After walking around the store I found a Line 6 Flextone HD that really piqued my interest. With a Jackson Dinky and a Peavey 5150 speaker cabinet I tested the Flextone HD, falling in love with it almost immediately. I wasn't worried about the overall tonality; I more overjoyed with the familiarity of having so many options in one place, and was more so infatuated with the idea of what I could do with this amp. I walked in wanting a Spider HD but walked out with a Flextone HD on layaway.

The following years were filled with happiness, actually. I've had quite a good time with my Flextone HD, even going so far as to buy the long floorboard to unlock more options and a Mesa Boogie 4x12 cabinet so that it sounds the best it possibly can. And even though I didn't get a Flextone 3 like my brother, he did end up buying a Flextone HD like mine. This, however, is not the end of the story, as with technology being ever-changing I've had a few chances to see what the modern age of guitar amps/simulation has to offer.

So far you know I'm perfectly happy with digitally modeled guitar amp simulation, but even though I still love my amp, that's almost 20 years old, modern amp simulation has really taken a hold and become less expensive, far more accurate and easily obtained. My first experience with modern guitar amp simulation is when I found an Amplitube Stealthplug at the Goodwill outlet store. I was quite impressed with the way everything sounded but didn't feel like being nickled and dimed to add a tube screamer or a new amp to my options, so I quickly uninstalled Amplitube and packed the Steathplug away.

Most recently I picked up a Fender Mustang Mini from the outlet store for $8. I knew it was a more modern modeling amp, but I still wasn't completely sure of how it worked. Once I got it home and plugged it into my computer, after having installed the required software, I was completely blown away by what I was experiencing.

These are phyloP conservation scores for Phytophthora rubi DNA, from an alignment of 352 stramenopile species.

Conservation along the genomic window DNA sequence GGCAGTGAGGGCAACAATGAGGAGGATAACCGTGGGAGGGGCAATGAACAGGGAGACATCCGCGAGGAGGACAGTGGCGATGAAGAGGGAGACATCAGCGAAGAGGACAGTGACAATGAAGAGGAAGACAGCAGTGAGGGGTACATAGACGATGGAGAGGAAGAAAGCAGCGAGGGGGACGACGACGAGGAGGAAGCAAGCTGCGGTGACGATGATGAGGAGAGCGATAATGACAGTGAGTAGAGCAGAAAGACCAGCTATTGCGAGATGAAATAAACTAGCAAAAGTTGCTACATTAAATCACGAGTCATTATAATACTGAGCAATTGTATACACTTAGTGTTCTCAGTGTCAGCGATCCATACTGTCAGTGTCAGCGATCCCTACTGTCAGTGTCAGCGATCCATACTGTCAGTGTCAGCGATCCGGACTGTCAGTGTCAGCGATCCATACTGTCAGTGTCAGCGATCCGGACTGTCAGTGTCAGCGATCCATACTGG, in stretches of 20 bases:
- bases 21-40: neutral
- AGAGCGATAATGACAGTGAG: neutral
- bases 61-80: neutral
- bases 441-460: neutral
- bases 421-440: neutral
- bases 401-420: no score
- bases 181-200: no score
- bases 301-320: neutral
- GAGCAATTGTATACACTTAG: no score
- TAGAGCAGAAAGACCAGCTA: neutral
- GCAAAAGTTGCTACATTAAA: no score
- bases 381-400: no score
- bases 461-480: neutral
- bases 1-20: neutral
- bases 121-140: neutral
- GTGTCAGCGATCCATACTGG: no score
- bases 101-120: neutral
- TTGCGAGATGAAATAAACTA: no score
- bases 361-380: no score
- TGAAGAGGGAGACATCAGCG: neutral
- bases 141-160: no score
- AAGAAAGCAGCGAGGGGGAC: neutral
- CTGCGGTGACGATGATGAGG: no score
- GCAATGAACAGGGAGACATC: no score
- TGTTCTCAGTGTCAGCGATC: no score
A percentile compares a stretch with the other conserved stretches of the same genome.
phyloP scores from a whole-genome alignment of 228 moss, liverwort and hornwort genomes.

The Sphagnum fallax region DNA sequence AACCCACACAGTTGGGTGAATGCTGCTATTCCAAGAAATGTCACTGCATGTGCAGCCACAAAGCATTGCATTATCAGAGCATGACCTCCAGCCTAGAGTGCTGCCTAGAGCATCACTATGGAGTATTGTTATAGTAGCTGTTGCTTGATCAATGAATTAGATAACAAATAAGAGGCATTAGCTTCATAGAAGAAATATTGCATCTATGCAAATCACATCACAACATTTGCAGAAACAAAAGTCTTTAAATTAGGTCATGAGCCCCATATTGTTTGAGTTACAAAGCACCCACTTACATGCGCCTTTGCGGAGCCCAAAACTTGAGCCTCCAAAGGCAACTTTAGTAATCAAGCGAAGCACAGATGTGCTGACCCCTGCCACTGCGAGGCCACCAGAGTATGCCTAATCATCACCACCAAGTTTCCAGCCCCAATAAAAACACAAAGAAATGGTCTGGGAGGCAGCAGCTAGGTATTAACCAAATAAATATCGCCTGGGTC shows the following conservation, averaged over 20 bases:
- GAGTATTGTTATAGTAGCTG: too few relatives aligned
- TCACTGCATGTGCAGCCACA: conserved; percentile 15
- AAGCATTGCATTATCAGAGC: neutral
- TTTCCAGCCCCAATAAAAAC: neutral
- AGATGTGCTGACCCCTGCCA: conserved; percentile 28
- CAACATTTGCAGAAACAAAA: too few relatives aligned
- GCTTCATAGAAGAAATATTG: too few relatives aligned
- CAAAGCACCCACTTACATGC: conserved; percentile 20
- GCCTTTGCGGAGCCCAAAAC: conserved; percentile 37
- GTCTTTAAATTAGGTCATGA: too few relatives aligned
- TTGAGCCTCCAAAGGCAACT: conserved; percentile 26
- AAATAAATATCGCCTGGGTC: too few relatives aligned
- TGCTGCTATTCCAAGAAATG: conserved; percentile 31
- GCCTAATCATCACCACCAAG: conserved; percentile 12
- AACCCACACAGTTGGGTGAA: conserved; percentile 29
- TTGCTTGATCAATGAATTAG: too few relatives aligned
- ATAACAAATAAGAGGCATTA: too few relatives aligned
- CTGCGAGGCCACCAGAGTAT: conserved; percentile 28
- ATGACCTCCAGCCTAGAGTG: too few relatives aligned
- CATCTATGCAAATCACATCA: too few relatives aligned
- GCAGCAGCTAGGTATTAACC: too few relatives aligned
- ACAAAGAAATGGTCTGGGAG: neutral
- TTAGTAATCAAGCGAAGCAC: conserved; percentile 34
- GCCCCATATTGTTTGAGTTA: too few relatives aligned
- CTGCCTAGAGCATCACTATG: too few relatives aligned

Which the aid of an Amplitube style program I was fine tuning the amps from my computer in real time. The Mustang Mini has a 6.5" speaker, so the tones clearly aren't going to be the greatest, but for a practice amp this thing is absolutely amazing to me. I can upload, download and fine tune presets and take the battery powered beast anywhere I want. Fender offers a website for the community to submit all their settings, most of which are horrible but I still find it extremely enjoyable to download and give them a try, before ultimately deleting them and downloading more.

I'm sure I'm still far behind the times in terms of being on the cusp of amp simulation technology, but even so I'm really excited to have what I have. I still enjoy my Flextone HD, but I can only imagine what a Fender Mustang HD would sound like through my Mesa 4x12. Maybe in the future I'll acquire one, but for now I've got a half stack for bedroom jams and the Fender Mustang Mini for everywhere else. These are all I feel I'll ever need, currently. What an amazing time to be a guitar player!